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I assume that the above sentences have the same meaning. Are they really interchangeable? Is not there after all some stylistic or semantic difference between them?

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You are correct, the two phrases have identical meaning and can be used interchangeably. The only very minor difference I could think of is that the first version sounds more personal, while the second sounds more professional. The first sentence focuses more on "you," the recipient, while the second version focuses on the message. The difference, however, is so small that it does not matter.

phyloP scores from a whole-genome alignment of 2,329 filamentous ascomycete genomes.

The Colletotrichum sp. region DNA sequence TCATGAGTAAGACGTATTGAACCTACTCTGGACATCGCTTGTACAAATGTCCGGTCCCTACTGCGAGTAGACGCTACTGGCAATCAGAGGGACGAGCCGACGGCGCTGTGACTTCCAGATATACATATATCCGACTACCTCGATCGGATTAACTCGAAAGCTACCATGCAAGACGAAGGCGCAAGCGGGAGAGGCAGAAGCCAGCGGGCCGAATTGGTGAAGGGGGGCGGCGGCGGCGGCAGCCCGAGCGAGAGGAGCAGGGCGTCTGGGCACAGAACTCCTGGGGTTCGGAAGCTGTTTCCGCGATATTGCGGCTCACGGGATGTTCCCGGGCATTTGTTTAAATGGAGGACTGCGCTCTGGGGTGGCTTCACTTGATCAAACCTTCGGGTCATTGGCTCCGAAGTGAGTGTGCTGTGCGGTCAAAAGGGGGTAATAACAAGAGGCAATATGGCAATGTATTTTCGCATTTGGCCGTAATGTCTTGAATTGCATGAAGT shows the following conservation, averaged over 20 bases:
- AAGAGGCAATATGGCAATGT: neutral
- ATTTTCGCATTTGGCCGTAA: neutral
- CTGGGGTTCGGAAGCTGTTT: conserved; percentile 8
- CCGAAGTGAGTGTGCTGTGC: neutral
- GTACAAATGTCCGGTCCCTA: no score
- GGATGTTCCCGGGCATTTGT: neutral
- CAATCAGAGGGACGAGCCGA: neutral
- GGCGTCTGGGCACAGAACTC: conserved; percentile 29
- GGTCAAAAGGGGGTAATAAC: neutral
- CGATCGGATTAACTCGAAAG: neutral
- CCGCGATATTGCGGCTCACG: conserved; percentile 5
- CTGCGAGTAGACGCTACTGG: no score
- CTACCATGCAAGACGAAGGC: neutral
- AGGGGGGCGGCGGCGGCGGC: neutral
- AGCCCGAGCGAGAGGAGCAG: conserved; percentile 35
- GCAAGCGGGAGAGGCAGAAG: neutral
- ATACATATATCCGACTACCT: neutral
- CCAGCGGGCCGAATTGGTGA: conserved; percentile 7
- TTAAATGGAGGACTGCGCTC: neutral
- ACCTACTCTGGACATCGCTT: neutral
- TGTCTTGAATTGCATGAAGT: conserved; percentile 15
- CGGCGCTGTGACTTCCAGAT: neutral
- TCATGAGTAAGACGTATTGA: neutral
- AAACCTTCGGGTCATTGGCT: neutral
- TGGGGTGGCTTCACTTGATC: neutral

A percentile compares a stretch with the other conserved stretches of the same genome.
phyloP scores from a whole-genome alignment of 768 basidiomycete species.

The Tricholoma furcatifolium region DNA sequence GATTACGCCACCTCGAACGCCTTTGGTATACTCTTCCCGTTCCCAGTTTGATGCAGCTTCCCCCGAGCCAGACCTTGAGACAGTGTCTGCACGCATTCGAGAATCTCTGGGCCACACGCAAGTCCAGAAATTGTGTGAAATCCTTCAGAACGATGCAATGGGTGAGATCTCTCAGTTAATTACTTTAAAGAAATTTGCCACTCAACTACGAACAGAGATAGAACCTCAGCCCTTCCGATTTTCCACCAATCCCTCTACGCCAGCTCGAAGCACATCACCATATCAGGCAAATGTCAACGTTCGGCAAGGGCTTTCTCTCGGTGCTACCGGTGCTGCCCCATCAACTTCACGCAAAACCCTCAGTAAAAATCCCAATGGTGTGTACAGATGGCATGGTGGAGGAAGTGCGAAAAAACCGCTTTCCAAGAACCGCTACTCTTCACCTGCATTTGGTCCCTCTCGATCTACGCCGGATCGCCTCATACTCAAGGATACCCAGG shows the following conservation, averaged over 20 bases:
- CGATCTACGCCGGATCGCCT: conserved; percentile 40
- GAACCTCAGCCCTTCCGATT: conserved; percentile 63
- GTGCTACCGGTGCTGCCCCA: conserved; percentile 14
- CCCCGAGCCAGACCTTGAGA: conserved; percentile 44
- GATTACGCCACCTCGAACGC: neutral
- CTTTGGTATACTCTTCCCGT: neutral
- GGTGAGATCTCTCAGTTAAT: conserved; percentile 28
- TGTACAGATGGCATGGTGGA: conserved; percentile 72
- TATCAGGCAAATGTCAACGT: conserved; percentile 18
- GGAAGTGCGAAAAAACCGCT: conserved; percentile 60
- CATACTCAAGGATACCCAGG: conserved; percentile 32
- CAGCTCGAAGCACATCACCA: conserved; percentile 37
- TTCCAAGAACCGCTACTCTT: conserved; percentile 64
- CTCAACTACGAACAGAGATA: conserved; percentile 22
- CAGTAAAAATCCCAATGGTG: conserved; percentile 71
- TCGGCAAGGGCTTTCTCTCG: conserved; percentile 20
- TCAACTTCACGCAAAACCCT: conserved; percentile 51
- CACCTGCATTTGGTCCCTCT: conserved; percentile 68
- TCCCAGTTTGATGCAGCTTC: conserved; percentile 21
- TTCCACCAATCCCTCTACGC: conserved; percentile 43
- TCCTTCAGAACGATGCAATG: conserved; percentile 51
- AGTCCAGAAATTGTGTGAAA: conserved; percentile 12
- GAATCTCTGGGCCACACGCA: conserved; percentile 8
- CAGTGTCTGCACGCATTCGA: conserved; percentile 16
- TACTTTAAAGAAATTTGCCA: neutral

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    Genreally true, but: the subject rarely if ever takes the emphasis in a sentence. It's put at the beginning for this reason! :-) – Araucaria - Not here any more. Mar 10 '15 at 16:59
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By rules, some verbs have 2 objects, a person and an object. Either can be used as a subject of the passive sentence (as in your example).

A person is usually used because a person is usually more important than an object. However, it really depends on where you want to put emphasis on.

So generally speaking both is correct.

PS. In your case the 2nd sentence sounds better as in this case the message is more important than the receiver.

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